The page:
When I woke up, the world was my oyster. I went out to the beach in front of the hotel and joined friends and colleagues for an early morning workout. This was bliss. I had never been in Sanya before and I began to like it although it was really very different from anything I had ever experienced before. The conference I had been invited to was going well, my talk about Skyfall (yes, I did play Adele’s song and showed a few stills from the movie) was well received. Little did I know how this day, exactly nine month ago today, was going to end.
23,673,600 seconds, 394,560 minutes, 6576 hours, 274 days, 39 weeks.
At around one o’clock, Pat rang. Two hours later I had booked flights and a car. At 8am I was leaving Sanya. I stopped eating, my stomach was not taking in any food. For days, weeks.
I rang Cape Cod Hospital. The nurses were too nice. What had happened to Pádraig must have been devastating.
They were talking about organ donations. The insurance declined cover following dozens of phone calls costing hundreds of euro.
Friends and Irish doctors helped us to get Pádraig admitted to the country’s centre of excellence for neuro surgery. There was a hold up because another young Irish man who had had a terrible accident in Thailand was also going to arrive. When his arrival was delayed, we got the green light.
A Learjet brought Pádraig, heavily sedated, with duck tape holding his head against the stretcher, his legs also taped together, via Goose Bay and Iceland to Dublin. He had survived.
We never ever would have thought that four months later there would be another flight, this time leaving his country not by choice but because of the scandalous lack of neuro rehab and the threat of serious injury.
Pádraig is making progress, painfully slow, but he his most definitely getting better. His doctors, nurses, and therapists are amongst the best in Europe and they have access to the resources they require. The system here works. Not always – and we would have many ideas about how it could be improved – but it works most of the time. That alone significantly reduces the pain, the stress.
Pádraig has been in Germany for more than four months. He had three operations on his lung, and a SIRS/Sepsis that nearly killed him. But he is a fighter, he is young, he is stubborn, he has no patience, he is determined to show to all of us what you can do if you really put your mind to it. And that’s is exactly what he is doing.
Thank you for staying with him. Thank you for your tremendous support. In so many different ways. He could not do this on his own, we could not do this on our own. For me, apart from the obvious, the past few months have been a lesson in solidarity, compassion, generosity and love to a level that I never thought would be possible.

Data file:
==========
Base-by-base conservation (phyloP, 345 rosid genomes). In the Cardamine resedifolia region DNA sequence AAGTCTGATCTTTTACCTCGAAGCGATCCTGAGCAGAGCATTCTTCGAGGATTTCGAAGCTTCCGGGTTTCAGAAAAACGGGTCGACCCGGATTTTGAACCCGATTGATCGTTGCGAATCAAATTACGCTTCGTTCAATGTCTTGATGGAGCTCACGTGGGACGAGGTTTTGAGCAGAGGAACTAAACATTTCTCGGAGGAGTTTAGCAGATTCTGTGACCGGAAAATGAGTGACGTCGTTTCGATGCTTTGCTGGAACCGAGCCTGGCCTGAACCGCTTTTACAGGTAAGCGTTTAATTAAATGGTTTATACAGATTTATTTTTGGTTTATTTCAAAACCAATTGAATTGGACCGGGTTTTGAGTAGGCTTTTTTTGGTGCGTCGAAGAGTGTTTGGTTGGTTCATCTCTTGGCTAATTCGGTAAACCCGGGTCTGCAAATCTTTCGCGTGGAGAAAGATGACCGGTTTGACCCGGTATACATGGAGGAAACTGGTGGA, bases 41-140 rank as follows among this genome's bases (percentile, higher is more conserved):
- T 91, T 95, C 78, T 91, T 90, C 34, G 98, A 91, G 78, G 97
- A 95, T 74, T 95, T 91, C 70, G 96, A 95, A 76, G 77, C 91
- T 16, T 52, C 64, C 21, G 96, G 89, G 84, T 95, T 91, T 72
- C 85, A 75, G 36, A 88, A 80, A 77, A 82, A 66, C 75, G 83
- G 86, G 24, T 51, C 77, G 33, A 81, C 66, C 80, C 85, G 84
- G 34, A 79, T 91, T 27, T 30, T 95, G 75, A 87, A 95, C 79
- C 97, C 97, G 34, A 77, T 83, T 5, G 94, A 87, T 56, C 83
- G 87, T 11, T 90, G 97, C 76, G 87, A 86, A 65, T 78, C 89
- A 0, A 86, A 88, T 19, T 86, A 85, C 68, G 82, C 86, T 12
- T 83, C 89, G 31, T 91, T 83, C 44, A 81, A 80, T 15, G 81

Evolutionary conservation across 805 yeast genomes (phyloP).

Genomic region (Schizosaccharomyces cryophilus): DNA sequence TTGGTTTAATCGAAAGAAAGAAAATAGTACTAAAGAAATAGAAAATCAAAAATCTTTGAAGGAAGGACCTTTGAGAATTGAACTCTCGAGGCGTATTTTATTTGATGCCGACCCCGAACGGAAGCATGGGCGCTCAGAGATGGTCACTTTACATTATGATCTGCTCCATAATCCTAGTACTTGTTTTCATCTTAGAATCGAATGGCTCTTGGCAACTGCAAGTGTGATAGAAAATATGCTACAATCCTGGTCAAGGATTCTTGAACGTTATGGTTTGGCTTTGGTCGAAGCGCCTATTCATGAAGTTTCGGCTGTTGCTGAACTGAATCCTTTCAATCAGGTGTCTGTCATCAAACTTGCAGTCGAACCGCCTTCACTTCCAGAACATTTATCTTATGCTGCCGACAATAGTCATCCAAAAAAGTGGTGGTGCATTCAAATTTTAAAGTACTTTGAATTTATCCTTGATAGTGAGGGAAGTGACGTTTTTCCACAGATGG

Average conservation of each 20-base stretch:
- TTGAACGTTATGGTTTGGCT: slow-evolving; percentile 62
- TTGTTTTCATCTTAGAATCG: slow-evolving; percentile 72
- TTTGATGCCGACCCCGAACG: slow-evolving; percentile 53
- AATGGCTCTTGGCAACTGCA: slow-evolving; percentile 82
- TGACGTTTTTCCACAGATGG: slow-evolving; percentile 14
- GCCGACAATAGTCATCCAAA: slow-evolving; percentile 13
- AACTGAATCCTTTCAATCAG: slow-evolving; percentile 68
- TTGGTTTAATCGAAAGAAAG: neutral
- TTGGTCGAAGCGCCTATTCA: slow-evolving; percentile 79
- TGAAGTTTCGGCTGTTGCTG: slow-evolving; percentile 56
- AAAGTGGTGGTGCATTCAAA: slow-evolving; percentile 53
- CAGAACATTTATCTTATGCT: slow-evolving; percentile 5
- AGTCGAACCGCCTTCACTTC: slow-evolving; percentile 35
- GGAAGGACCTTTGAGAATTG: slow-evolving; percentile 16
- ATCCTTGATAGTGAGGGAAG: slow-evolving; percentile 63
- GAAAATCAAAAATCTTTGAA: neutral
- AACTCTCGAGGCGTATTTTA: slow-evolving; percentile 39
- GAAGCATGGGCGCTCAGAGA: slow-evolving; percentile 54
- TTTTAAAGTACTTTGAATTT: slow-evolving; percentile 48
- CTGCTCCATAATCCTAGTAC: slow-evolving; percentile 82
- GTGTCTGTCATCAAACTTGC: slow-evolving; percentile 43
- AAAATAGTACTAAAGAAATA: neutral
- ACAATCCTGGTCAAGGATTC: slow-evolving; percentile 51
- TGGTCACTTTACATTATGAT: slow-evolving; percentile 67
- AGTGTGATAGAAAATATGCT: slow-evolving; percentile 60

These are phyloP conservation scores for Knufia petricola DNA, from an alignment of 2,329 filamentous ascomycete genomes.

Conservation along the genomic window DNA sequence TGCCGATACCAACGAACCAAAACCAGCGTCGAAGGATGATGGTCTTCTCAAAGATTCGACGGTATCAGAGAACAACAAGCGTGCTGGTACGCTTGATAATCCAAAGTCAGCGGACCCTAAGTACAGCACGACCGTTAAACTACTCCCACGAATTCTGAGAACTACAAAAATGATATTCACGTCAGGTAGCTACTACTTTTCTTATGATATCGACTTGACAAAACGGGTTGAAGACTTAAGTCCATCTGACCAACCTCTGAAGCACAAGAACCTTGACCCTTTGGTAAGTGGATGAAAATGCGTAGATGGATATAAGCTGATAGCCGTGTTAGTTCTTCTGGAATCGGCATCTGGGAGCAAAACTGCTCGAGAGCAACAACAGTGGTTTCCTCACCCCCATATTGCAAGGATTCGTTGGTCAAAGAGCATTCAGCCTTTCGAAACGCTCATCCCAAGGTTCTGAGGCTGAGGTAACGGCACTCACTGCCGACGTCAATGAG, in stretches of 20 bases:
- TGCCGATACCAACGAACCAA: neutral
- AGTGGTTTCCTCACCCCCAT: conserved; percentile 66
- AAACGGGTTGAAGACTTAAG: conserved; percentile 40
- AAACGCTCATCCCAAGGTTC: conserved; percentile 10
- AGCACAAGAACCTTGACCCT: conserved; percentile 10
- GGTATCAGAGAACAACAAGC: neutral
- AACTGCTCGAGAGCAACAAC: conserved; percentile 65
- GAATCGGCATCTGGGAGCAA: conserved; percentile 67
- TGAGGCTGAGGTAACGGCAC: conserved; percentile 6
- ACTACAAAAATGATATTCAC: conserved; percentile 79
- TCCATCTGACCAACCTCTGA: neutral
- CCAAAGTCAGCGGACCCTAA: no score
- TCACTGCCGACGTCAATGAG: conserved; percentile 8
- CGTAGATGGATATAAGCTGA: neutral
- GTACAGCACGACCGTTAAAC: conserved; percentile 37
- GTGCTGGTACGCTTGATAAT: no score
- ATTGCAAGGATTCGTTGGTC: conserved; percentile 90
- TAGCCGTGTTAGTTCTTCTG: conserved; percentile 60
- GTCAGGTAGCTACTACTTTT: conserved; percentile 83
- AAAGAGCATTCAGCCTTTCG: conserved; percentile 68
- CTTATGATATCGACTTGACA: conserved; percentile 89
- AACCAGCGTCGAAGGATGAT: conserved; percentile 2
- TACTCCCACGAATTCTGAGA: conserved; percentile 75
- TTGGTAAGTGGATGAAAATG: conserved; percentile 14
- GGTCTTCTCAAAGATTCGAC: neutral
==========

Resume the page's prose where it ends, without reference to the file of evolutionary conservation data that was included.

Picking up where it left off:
Kay Uí Chinnéide said:
Stirring account of amazing courage and tenacity in your post today, Reinhard, it instills in me the importance of prompt action, and the urgent need there is for all of us to pull our weight to improve the situation with the help of the Almighty. This is not just Pádraig’s story of his fight for survival, many of us can identify in some way with it. Thanks for sharing it. It shows that nothing is impossible and that miracles are what happens when good people take constructive action.
Yes, Kay, I think you are probably right: there is a connection between action taken by us, together, and miracles being performed by the Almighty. Nothing is impossible then.
Beautiful piece Reinhard. We’re all right behind you and right beside you every step of the way.
To comfort and restore him, Oisín. It’s your strength you are sharing with him.
Louise McDermott said:
Agreed. With best wishes, Louise.
Thank you, Louise.
Rory O'Dea said:
Great piece Rheinhard. Captures very well how such news can turn a parent’s world upside down. Sending my love, best wishes and support from Sydney, Australia. (From Aodhán’s brother)
Hi Rory – thank you for your comment! Hope Oz is treating you well. Yes – this is everybody’s nightmare… But, as if what happened wasn’t horrific enough, it’s beyond my comprehension how the ‘system’ is failing him and the others in his situation. What’s saving him (and us) is the absolutely incredible and overwhelming support and love from his family and his friends – something I had never expected. It is truly wonderful and coming from wonderful, beautiful people – all of them showing up the ‘system’ that should be there to help him. – All the best, Rory!
“Feelings ” are powerful emotions and channelled so well by you Reinhard, Pat extended Family and Friends .Padraig’s tenacity for life and the dedicated care
He will progress PG
I look forward to the updates and wish you all Padraigh’s Team .
Love and Good Luck .